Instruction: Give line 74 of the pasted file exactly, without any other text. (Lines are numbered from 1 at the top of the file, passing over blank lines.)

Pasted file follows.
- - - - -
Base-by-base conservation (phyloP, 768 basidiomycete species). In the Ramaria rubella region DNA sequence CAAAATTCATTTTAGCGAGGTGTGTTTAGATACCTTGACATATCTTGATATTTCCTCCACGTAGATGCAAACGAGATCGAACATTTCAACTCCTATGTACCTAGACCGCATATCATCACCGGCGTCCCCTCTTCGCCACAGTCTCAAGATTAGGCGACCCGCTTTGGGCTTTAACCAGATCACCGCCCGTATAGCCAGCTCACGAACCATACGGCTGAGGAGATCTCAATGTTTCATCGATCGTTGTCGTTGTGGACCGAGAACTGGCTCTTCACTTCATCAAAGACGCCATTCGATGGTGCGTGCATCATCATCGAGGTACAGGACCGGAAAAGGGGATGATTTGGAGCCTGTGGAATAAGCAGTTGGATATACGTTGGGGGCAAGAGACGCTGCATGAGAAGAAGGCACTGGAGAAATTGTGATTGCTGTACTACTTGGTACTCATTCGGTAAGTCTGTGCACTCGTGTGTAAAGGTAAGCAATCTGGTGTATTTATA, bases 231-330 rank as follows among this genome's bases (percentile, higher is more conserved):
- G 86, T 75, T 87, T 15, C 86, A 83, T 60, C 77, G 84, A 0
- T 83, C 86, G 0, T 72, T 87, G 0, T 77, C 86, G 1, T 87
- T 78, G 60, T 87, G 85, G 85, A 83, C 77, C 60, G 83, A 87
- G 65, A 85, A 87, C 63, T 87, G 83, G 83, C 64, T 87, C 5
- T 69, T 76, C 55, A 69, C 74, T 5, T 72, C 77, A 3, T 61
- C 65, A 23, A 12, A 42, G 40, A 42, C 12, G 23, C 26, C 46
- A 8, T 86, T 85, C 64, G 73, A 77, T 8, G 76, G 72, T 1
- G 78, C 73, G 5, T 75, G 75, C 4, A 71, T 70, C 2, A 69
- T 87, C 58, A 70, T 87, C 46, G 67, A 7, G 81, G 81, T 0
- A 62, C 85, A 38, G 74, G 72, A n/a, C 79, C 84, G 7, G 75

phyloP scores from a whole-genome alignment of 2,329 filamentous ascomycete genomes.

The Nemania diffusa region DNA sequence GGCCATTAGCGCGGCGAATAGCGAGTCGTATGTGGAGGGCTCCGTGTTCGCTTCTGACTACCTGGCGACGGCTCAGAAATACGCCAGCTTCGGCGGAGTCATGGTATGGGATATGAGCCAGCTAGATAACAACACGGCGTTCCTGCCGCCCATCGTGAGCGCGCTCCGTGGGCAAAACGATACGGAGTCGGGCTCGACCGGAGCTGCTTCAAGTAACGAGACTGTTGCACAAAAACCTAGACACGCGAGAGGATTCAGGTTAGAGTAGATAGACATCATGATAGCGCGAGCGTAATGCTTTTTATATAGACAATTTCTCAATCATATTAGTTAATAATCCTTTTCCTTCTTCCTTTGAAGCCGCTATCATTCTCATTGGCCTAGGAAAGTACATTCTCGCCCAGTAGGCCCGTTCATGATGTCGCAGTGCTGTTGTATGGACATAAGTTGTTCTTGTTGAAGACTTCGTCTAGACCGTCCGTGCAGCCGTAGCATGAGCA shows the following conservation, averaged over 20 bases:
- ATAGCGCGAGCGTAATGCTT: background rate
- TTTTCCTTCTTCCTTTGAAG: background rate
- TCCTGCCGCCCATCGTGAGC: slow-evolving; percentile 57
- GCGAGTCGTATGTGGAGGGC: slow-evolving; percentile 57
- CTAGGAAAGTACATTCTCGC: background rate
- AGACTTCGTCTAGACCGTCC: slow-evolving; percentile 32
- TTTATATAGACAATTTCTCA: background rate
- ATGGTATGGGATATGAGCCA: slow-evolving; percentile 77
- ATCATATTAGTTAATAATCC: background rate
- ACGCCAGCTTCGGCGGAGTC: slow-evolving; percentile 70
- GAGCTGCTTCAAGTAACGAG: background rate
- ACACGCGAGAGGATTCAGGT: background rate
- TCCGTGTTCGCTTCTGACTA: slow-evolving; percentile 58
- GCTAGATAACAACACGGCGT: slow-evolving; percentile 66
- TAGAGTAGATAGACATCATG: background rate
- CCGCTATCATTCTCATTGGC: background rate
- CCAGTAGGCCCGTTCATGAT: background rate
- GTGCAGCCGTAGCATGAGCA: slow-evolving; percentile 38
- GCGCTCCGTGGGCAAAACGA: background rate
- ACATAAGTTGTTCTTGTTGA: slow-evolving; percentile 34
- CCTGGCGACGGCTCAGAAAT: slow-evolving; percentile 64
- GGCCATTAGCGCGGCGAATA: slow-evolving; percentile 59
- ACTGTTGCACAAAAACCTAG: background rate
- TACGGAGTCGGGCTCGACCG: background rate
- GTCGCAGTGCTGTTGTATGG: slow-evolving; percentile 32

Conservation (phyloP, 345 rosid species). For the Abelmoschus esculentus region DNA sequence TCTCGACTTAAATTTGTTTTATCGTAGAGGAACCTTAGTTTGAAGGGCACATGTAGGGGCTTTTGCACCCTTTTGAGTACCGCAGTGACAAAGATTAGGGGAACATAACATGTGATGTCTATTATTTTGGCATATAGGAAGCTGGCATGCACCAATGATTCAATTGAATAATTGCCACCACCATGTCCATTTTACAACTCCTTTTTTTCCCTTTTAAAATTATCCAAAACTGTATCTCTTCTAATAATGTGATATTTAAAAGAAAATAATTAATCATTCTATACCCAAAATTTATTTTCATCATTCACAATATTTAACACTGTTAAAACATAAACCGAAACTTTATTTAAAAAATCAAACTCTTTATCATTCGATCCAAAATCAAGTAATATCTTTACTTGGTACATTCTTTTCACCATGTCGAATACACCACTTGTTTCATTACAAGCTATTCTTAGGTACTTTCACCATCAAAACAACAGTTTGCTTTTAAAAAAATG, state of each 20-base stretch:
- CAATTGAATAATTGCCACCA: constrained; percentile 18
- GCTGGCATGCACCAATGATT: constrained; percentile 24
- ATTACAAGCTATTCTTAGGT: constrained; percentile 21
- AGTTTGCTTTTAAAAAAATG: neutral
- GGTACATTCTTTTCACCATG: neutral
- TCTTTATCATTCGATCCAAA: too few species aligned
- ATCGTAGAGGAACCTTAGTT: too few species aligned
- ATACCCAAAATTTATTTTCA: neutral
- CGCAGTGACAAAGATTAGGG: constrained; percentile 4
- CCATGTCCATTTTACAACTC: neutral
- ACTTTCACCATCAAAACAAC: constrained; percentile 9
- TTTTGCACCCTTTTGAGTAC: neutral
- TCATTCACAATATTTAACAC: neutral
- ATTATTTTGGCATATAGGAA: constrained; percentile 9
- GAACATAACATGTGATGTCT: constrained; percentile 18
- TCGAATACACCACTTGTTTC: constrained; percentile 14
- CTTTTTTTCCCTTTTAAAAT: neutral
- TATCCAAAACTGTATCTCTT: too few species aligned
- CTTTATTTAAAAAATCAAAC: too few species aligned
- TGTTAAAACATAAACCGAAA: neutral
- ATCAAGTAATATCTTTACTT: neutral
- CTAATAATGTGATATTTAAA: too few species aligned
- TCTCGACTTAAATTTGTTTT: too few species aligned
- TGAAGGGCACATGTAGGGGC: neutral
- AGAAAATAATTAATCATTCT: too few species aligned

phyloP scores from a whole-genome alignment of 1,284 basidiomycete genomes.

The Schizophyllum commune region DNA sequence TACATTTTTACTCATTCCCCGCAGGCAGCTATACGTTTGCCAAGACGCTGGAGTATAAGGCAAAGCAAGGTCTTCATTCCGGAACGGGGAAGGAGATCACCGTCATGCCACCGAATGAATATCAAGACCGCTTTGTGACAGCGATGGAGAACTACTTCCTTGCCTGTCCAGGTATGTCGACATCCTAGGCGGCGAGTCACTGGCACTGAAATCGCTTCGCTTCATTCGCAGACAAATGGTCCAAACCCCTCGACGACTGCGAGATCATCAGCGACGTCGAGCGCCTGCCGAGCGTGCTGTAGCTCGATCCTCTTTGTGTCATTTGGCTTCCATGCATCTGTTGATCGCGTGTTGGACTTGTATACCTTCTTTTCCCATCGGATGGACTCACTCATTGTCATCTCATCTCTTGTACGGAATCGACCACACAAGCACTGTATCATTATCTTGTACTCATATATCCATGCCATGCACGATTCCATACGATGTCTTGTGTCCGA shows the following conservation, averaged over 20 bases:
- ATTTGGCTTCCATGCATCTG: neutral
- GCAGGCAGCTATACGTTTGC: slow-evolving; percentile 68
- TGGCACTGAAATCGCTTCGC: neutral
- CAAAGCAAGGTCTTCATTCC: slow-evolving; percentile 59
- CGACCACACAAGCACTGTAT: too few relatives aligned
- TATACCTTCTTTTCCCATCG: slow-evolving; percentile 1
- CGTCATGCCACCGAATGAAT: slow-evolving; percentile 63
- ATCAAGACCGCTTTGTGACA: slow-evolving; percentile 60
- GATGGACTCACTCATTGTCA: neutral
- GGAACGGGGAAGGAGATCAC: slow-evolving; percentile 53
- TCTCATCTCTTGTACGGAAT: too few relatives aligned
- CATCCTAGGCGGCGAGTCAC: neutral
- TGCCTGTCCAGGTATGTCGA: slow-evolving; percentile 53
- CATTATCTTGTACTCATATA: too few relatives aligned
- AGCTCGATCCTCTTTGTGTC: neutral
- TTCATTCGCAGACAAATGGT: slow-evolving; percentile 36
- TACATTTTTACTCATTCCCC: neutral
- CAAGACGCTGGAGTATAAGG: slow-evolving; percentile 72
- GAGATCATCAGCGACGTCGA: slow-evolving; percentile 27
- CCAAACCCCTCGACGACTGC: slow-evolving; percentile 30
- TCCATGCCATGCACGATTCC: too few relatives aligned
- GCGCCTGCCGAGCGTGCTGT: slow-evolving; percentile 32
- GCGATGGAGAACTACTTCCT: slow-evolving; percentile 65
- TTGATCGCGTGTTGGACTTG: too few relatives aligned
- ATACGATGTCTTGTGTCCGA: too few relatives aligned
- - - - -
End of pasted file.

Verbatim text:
- ATCAAGACCGCTTTGTGACA: slow-evolving; percentile 60